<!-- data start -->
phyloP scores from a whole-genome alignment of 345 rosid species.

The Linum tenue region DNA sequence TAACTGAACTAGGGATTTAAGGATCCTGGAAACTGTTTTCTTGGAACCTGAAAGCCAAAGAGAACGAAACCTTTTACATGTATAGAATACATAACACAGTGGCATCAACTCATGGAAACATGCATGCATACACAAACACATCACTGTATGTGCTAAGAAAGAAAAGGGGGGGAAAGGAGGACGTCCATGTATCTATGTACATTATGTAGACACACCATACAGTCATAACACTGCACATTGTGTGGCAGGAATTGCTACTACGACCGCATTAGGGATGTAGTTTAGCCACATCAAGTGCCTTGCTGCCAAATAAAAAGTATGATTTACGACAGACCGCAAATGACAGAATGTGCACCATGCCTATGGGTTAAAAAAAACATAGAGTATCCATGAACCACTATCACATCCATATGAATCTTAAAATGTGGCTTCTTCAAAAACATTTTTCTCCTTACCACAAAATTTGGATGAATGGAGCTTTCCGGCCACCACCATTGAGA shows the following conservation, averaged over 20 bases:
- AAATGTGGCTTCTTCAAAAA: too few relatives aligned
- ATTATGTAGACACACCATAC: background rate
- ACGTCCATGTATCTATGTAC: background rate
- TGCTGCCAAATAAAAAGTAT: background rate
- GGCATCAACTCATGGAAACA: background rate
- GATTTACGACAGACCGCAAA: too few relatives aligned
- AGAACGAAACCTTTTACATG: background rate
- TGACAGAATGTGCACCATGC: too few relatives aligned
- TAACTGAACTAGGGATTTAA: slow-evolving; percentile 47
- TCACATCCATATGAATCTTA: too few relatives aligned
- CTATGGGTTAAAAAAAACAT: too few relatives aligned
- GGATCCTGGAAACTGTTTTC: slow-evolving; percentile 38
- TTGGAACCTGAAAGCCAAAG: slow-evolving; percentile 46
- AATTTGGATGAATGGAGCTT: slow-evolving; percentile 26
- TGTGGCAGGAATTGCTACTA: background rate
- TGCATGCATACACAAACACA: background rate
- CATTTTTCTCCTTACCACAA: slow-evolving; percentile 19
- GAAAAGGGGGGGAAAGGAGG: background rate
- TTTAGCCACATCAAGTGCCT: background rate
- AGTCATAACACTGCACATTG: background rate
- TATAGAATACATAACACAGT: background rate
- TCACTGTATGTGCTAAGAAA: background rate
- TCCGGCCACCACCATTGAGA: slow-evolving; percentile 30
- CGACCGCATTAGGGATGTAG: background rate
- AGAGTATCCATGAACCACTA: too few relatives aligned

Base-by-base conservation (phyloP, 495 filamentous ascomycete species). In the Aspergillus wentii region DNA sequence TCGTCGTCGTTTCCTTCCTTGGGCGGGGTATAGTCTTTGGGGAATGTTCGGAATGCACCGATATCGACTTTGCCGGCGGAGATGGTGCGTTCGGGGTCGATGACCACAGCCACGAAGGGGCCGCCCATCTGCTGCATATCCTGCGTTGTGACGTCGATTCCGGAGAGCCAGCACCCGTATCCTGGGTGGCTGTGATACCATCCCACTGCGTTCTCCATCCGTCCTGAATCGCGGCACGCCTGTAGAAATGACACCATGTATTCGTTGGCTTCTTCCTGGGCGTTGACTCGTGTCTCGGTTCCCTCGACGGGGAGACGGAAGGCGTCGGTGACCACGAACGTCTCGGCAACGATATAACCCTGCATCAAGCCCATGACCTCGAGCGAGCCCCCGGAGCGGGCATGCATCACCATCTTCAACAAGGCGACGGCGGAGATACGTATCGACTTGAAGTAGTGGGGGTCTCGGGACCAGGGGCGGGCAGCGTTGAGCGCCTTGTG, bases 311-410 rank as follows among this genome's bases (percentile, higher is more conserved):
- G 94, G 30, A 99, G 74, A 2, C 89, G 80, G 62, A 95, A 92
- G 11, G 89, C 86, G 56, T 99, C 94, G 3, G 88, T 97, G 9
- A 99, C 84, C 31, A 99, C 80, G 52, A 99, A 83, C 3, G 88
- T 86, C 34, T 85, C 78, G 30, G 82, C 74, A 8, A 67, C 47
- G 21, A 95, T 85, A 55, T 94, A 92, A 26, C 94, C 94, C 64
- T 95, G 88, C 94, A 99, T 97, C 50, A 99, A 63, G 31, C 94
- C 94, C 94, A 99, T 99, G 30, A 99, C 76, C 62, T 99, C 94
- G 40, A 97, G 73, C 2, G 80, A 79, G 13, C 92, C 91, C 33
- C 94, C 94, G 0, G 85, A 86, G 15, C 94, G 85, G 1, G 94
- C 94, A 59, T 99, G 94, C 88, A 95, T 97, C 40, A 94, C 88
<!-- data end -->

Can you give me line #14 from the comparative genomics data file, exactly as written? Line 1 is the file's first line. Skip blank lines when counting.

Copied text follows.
- GGATCCTGGAAACTGTTTTC: slow-evolving; percentile 38